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Organization Development and Change

Transorganizational Change

Chapter Twenty Two

Learning Objectives
for Chapter Twenty Two
To understand the rational behind
transorganizational interventions
To compare and contrast the three types of
transorganizational OD interventions: mergers
and acquisitions, strategic alliance
interventions, and network interventions
within each category

Transorganizational Rationale

Transorganizational strategies allow

organizations to perform tasks that are too
costly and complicated for single organizations
to perform
Goods and services are exchanged between
organizations and transactions occur
Transorganizational strategies work best when
transactions occur frequently and are well

Transorganizational Systems

Members maintain their separate

organizational identities and goals
Tend to be underorganized and member
organizations are loosely coupled
Different from mergers and acquisitions
Network interventions may be appropriate

Mergers and Acquisitions
Merger - the integration of two previously
independent organizations into a completely new
Acquisition - the purchase of one organization by
another for integration into the acquiring
Distinct from transorganizational systems, such as
alliances and networks, because at least one of
the organizations ceases to exist.
Merger and Acquisition Rationale

Vertical integration
Gaining access to global markets,
technology, or other resources
Achieving operational efficiencies, improved
innovation, or resource sharing

Merger and Acquisition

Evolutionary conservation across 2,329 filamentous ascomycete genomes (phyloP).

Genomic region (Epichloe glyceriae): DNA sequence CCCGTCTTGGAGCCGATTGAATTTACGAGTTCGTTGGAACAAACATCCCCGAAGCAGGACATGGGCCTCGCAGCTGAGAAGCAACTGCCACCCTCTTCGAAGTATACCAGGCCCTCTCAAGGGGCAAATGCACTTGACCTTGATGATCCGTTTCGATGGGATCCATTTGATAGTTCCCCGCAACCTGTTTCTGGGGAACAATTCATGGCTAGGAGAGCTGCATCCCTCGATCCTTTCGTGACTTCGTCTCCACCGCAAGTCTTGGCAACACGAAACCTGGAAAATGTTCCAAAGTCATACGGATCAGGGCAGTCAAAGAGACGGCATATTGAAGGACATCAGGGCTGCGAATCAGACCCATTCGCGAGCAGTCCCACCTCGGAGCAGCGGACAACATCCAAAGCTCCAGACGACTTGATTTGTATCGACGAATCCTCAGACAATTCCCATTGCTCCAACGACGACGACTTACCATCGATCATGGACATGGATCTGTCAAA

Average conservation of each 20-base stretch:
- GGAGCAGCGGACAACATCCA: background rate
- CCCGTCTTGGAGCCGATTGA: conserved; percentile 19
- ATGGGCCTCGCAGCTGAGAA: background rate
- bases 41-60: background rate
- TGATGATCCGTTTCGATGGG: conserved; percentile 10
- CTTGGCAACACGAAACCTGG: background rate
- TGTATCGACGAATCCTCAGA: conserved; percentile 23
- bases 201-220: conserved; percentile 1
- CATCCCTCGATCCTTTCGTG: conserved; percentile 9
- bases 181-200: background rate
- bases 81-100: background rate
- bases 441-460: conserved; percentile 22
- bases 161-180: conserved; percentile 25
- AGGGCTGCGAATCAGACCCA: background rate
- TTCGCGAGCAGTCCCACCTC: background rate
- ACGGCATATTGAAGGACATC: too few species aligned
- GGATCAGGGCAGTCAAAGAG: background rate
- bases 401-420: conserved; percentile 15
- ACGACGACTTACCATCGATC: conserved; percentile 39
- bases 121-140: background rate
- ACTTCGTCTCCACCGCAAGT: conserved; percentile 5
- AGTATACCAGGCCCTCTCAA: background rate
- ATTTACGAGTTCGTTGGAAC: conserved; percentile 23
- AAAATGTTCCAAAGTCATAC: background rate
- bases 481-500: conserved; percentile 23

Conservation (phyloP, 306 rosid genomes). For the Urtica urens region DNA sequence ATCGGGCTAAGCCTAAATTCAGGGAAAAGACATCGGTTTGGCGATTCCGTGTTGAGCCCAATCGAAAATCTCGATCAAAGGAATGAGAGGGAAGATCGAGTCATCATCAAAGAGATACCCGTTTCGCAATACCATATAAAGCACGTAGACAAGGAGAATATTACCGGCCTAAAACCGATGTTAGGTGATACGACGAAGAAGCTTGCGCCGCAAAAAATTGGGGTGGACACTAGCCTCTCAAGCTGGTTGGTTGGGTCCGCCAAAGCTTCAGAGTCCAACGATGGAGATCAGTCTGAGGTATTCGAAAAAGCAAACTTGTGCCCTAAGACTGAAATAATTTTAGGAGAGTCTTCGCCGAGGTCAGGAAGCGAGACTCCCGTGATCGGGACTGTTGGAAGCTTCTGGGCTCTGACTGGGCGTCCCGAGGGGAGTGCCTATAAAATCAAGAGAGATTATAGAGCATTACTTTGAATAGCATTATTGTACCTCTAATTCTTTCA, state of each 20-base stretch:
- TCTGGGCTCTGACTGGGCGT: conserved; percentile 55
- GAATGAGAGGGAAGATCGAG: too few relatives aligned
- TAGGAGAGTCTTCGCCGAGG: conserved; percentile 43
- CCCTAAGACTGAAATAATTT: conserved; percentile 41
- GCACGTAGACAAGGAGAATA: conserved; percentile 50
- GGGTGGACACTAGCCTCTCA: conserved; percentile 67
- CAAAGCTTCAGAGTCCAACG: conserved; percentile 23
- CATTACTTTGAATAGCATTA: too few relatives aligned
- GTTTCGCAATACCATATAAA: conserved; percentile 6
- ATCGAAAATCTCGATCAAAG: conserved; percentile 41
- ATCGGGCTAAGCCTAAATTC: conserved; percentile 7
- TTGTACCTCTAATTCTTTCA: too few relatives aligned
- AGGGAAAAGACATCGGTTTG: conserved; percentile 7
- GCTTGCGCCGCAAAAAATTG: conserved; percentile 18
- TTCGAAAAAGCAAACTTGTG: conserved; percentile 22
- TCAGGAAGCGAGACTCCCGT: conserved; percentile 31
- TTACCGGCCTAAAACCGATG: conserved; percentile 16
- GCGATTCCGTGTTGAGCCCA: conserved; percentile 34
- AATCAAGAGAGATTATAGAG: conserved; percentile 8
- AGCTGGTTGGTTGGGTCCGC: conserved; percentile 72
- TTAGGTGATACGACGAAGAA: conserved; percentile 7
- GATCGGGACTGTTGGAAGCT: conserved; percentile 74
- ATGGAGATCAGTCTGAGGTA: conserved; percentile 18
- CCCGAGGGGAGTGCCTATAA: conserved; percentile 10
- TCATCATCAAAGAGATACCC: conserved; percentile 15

Application Stages
Pre-combination Phase
The organization must identify a candidate
organization, work with it to gather information
about each other, and plan the implementation and
integration activities
Legal Combination Phase
The two organizations settle on the terms of the
deal, gain approval from regulatory agencies and
shareholders, and file appropriate legal documents
Operational Combination Phase
Implementing the operational, technical and cultural
integration activities

Strategic Alliances
When two organizations formally agree to
pursue a set of goals
There is sharing of resources, intellectual
property, people, capital, technology,
capabilities or physical assets
Common alliances are licensing agreements,
franchises, long-term contracts, and joint

Alliance Intervention
Application Stages
Alliance Strategy Formulation
Clarify the business strategy and why an alliance is needed

Partner Selection
Leverage similarities and differences to create competitive
Alliance Structuring and Start-up
Build and leverage trust in the relationship

Alliance Operation and Adjustment

Network Interventions
Involves three or more companies joined
together for a common purpose
Each organization in the network has goals
related to the network as well as those focused
on self-interest
Characterized by two types of change: creating
the initial network (transorganizational
development) and managing change within an
established network

Application Stages for
Transorganizational Development
Identification Convention Organization Evaluation

Who should Should a TS How to organize

for task How is the TS
belong to the be created?
performance? performing?
transorganizational Costs and
System (TS)? benefits
Leadership outcomes
Relevant skills, Task Quality of
knowledge, perceptions Policies and
procedures interaction
and resources Member
Key stakeholders satisfaction

Managing Network Change

Create instability in the network

Manage the tipping point
The Law of the Few: Salespeople, Mavens,
The Power of Context

Rely on self-organization